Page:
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Open Thread Wednesday

Often on Wednesday, ProfHacker hosts an open thread discussion. Sometimes a specific topic is announced, and sometimes the discussion is completely open. Please remember to abide by our commenting and community guidelines. Thanks!

Hey, it’s Wednesday! I think you know what that means. It’s time for an open thread!

What’s on your mind? Do you need advice or feedback about something related to life and work in higher ed? Do you have advice or feedback to share about something related to life and …

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Marking up Mobile Photos with Annotable

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Ever since Evernote abandoned Skitch a couple of years ago, I’ve been looking for a good way to mark up photos on my phone, which is a thing I find myself doing pretty regularly, either in documenting issues around campus, or communicating quickly about various issues.. I’ve tried a variety of different apps, but haven’t found one that’s really stuck.

I’d tried Annotable before, but it fell into the “interesting, but maybe not for me” category. Last month, though, Ling Wang released a new vers…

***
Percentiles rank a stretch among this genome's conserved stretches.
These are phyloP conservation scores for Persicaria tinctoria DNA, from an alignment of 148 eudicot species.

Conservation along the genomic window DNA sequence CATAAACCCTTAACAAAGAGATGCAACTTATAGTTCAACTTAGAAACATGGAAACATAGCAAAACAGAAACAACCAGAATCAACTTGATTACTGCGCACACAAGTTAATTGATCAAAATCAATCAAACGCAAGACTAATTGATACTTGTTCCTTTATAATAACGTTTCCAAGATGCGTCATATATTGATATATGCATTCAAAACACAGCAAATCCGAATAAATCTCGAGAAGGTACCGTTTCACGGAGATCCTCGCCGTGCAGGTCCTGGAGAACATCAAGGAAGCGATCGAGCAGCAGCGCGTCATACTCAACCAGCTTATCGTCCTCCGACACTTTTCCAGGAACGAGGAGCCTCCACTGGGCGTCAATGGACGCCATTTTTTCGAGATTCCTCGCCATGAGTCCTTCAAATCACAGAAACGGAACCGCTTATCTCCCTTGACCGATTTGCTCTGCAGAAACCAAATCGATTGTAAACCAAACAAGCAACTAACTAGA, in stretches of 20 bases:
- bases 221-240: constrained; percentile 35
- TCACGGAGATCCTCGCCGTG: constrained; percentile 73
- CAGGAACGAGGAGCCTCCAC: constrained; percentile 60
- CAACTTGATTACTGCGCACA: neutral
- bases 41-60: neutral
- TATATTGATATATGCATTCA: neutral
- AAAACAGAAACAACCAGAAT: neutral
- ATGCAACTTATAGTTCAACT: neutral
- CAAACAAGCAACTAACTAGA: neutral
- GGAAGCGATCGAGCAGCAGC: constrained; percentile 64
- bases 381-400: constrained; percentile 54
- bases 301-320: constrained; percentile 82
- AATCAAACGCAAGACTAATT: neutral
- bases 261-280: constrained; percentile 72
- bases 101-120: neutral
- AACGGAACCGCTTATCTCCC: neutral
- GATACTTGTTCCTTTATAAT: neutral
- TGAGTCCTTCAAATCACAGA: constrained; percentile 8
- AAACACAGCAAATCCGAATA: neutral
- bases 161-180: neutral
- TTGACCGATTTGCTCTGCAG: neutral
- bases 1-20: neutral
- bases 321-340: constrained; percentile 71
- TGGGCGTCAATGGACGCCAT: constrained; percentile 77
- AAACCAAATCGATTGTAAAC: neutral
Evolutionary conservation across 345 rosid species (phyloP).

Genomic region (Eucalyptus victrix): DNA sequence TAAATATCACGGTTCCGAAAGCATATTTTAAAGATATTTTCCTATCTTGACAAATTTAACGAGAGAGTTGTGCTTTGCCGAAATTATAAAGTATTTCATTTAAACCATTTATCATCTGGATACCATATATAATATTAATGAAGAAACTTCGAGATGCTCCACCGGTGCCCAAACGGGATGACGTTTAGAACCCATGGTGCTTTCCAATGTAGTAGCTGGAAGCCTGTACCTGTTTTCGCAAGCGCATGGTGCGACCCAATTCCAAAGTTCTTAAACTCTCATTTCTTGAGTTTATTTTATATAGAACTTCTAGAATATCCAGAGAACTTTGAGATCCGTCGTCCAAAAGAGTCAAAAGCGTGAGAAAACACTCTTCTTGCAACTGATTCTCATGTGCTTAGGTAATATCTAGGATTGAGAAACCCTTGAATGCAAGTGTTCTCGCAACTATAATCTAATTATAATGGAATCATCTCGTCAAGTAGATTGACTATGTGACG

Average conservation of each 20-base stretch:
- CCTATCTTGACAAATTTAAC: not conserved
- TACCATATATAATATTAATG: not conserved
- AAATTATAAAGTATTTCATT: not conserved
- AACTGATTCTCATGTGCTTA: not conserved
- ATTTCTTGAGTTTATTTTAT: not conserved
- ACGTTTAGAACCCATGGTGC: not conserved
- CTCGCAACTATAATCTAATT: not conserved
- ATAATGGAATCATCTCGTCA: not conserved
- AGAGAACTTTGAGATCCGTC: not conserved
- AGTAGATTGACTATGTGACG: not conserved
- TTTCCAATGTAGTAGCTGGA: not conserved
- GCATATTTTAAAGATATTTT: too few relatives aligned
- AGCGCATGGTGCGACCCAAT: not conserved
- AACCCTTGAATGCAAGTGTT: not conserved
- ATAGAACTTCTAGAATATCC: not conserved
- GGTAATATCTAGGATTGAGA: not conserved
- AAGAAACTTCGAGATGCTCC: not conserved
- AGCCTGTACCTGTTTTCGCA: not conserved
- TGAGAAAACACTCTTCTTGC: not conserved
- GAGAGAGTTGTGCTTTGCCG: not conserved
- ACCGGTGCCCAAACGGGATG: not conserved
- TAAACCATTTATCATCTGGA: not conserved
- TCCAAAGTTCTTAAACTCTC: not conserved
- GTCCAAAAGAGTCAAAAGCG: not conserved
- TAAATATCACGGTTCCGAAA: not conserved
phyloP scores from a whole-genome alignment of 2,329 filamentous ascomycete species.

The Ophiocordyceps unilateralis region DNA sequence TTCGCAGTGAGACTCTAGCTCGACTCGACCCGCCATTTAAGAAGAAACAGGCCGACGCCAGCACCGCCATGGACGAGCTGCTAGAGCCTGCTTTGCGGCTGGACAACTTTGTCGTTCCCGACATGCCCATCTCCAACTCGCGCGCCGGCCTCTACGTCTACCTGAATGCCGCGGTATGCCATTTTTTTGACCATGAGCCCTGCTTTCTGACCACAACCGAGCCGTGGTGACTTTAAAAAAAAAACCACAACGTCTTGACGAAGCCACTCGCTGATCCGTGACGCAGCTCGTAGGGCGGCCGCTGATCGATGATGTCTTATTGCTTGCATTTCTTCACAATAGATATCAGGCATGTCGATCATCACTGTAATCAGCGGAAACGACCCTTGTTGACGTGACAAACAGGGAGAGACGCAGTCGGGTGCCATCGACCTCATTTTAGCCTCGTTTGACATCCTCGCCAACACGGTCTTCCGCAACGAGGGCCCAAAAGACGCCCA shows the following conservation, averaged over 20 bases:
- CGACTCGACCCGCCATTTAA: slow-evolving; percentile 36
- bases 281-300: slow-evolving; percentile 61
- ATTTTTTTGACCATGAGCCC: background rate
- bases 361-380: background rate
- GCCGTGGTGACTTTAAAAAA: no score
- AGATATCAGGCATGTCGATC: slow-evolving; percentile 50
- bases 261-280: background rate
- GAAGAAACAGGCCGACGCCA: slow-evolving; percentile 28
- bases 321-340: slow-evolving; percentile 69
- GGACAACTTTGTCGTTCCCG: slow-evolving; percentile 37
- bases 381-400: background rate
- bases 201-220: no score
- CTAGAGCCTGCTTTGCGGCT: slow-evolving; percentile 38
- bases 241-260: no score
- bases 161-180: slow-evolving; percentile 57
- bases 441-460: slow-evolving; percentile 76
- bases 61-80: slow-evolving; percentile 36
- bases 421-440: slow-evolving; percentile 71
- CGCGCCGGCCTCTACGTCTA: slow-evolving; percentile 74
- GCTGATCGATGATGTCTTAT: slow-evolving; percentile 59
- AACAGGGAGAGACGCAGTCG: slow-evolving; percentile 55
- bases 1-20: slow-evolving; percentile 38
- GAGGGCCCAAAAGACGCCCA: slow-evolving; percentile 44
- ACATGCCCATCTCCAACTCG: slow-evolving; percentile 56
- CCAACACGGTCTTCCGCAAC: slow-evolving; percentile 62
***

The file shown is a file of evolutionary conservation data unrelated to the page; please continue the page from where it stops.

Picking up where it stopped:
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The Semester Review

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There are many urgent, practical things that need to be done as the semester winds down: administrative reports, meetings, grading, and book orders for the next term. But setting aside a few minutes for reflection offers many benefits. An end-of-semester review process lets you capture important aspects of your experience while they are still reasonably fresh in your mind so that you can learn from them.

Taking time to notice and celebrate the positive aspects of the semester is especially valu…

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Weekend Reading: ‘Here’s to Your Health’ Edition

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As Friday winds down, here are 5 interesting and relevant reads to get you through your weekend:

"Tent Revival," by Amy Woolard in VQR Online:

"For the last seventeen years, during the same late-July weekend, an organization known as Remote Area Medical, or RAM, has offered a laundry list of free dental, vision, and medical services. Over the course of three days, at the Wise County Fairgrounds, an all-volunteer staff builds a pop-up clinic—the largest RAM health clinic in the US—from the …

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5 Posts Looking Ahead to Summer

As I write this I’m on the brink of clicking “submit” on submitting my grades for the semester and starting my summer activities. Like many faculty in higher ed, I’m thinking about how to make the best of the next 3 months. In doing so, I’ve gone into the ProfHacker archives to see what my fellow authors have written on the subject:

  1. "Five Things to Do With Evaluations Before the Summer Really Starts": Jason Jones argues that, before the semester drifts too far into the fog of memory, take a f…